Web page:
Thirty Years of APPNA
By Nayyer Ali, MD
Huntington Beach, CA
summer marks the 30th anniversary of one of the pillars of
the Pakistani-American community, APPNA. APPNA, the Association
of the Pakistani Physicians of North America, was incorporated
in August 1977, and has had steady growth since then.
It was only natural that the rising tide of Pakistan-educated
physicians coming to America would form a professional organization.
The changes in US immigration laws in 1965 opened the gates,
and larger and larger number of physicians sought training
and a better life in America. Over the last 40 years over
10,000 physicians trained in Pakistan have come to the US.
In many localities their combination of education and economic
success made them the focal point of local projects, particularly
mosque-building and community organizing.
APPNA was formed to create a national professional organization.
Starting from a small base it now has several thousand members.
It publishes a journal, organizes educational programs, and
has a well-attended annual convention. The past-Presidents
of APPNA reads like a “Who’s who” of the
Pakistani-American community. Pak-PAC, the major Pakistani
political action committee was started by APPNA.
APPNA faces a number of challenges in moving forward. First
is the usual politics involved in these sorts of organizations.
There can sometimes be personal rivalries and competitions
that can do more harm than good for the broader membership.
Secondly, there is a new generation of Pakistani-origin physicians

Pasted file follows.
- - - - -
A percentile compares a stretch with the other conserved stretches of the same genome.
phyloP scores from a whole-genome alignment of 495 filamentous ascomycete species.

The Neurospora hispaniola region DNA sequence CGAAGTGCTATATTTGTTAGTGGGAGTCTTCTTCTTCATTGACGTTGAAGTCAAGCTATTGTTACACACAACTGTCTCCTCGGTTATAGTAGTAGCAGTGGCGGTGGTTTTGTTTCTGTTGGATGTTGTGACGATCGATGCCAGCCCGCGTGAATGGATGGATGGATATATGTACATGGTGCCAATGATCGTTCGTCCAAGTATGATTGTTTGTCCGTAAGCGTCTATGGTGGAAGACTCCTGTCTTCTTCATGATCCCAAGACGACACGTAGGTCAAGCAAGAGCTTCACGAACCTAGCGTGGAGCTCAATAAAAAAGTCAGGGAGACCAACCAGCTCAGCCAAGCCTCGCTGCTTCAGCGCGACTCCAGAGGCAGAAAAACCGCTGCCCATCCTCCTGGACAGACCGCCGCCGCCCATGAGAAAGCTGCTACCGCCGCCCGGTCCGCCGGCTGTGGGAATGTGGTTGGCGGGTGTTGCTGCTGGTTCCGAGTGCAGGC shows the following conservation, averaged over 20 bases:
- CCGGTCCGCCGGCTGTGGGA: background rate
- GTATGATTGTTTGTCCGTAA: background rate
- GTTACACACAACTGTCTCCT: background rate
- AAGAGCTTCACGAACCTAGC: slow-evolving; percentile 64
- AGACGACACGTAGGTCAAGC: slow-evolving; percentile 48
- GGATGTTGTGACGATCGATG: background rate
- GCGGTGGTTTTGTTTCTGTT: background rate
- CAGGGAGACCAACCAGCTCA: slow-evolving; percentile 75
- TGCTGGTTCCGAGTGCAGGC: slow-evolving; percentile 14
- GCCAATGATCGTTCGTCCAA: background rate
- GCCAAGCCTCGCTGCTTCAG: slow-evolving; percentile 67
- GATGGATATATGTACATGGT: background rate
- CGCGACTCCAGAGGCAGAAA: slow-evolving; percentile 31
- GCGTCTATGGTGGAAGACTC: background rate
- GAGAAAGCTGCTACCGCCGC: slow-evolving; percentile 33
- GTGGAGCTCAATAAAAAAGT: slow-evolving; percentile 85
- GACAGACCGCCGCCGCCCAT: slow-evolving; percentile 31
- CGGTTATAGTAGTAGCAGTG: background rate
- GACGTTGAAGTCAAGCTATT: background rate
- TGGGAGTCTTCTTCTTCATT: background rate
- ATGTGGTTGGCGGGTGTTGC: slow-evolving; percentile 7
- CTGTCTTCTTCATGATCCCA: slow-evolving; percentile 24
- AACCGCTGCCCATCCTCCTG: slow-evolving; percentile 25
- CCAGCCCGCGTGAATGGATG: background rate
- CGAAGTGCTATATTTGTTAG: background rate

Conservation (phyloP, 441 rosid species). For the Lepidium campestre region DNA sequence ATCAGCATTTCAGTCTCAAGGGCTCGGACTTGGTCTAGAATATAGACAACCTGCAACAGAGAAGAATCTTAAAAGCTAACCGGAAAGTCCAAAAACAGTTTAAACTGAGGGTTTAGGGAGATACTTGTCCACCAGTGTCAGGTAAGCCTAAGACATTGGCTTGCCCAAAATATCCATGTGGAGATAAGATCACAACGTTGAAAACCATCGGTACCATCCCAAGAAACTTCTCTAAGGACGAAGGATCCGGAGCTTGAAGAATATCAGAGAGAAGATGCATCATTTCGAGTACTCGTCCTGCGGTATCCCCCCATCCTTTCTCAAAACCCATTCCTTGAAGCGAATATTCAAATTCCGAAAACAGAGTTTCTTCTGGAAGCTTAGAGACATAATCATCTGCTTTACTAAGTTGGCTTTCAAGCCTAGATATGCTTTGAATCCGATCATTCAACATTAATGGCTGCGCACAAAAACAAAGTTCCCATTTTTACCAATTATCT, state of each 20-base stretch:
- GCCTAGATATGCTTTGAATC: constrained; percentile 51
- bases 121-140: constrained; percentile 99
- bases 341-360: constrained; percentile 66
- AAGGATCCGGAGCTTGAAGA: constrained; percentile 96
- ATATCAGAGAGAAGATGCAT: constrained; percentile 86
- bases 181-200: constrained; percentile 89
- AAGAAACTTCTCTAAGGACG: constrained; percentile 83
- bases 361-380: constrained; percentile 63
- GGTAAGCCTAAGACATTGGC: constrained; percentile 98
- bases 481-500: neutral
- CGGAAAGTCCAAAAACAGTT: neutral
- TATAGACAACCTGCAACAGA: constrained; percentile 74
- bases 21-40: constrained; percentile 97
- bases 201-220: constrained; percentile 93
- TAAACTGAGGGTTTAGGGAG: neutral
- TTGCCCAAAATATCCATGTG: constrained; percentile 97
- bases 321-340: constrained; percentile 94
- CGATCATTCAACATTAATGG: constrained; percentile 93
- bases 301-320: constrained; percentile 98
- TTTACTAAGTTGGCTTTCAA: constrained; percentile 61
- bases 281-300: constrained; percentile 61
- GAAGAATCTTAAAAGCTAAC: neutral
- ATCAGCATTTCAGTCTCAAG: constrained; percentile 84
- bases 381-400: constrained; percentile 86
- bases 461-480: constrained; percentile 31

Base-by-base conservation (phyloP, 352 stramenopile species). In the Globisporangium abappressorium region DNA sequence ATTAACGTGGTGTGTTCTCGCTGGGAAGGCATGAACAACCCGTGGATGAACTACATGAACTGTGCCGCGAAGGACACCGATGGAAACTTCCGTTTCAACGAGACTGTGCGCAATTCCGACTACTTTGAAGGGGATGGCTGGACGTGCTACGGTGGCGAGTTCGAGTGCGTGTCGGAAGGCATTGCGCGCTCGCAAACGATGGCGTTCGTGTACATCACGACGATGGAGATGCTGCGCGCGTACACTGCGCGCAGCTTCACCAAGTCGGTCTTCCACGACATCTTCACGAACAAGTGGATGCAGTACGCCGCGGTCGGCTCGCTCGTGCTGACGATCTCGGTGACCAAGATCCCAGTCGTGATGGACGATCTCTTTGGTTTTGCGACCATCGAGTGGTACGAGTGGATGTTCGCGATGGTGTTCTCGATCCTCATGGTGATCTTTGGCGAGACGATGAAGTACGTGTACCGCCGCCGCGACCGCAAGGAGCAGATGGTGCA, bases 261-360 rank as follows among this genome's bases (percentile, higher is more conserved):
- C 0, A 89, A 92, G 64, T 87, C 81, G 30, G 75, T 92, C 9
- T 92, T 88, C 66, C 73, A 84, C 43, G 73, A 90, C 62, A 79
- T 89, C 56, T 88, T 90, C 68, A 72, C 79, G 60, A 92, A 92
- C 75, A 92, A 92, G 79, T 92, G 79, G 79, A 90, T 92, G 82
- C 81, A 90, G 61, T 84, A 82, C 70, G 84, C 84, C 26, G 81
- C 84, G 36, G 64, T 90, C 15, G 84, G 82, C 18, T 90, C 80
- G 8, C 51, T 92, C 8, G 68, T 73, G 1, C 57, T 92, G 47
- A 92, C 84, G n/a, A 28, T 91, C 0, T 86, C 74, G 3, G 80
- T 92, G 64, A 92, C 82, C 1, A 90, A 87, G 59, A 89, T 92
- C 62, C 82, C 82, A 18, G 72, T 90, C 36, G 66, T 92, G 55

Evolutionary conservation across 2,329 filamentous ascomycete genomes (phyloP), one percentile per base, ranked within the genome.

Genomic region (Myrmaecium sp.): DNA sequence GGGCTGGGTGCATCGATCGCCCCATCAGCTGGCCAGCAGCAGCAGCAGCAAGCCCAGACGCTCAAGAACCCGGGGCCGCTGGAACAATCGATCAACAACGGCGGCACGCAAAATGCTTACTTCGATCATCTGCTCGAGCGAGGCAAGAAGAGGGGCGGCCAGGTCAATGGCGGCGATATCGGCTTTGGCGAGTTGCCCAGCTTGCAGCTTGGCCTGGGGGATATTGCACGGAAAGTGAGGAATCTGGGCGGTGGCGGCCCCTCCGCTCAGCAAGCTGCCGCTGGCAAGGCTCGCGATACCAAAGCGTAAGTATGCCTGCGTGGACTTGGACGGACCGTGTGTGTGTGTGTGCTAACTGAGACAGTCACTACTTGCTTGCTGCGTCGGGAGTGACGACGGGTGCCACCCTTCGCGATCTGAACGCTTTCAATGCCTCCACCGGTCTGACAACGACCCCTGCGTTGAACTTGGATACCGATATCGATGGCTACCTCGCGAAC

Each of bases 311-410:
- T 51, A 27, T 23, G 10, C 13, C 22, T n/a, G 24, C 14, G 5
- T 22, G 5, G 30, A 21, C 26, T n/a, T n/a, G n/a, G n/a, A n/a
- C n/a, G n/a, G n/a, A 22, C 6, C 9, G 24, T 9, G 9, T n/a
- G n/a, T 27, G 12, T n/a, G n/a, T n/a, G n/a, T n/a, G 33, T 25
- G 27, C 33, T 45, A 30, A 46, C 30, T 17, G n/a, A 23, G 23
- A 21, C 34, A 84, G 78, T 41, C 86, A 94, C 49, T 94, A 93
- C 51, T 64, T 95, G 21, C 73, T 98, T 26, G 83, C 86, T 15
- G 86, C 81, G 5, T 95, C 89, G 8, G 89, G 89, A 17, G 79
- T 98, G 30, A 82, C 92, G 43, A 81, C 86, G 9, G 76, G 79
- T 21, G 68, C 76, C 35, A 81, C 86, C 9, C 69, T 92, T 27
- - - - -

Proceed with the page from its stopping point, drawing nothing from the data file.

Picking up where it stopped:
who were born and raised in the US and attended American medical
schools. How is APPNA going to appeal to them and make a compelling
case for these second generation doctors to engage the organization?
A third challenge is political and religious. The disputes
of “back home” can sometimes spill into the American
arena. Pakistani politicians and generals care about the views
of Pakistani-Americans, and getting the tacit endorsement
of organizations like APPNA can be very valuable.
How should APPNA approach these issues, if at all? Is it even
really possible to be neutral on these questions? Simply giving
a platform at the convention to a politician is a tacit form
of support, especially if not extended to his or her opponents.
Finally, APPNA has to sometimes deal with the thorny issue
of religion. Although the vast majority of Pakistanis are
Muslims, there are some (including one Supreme Court justice,
a very prominent newspaper columnist, and even members of
the national cricket team) who are not. Should APPNA therefore
avoid supporting or honoring Islamic traditions at its events
such as Qur’anic recitations? This issue did come up
recently at an APPNA dinner, and so it is not just a theoretical
APPNA has to its great credit become very active in humanitarian
work. Not just earthquake relief but also ongoing human development
projects are supported by APPNA.
The next thirty years will hopefully be even better for this
organization. If it can overcome its challenges and develop
a focused set of goals and priorities, it can be a strong
pillar of the Pakistan-American community.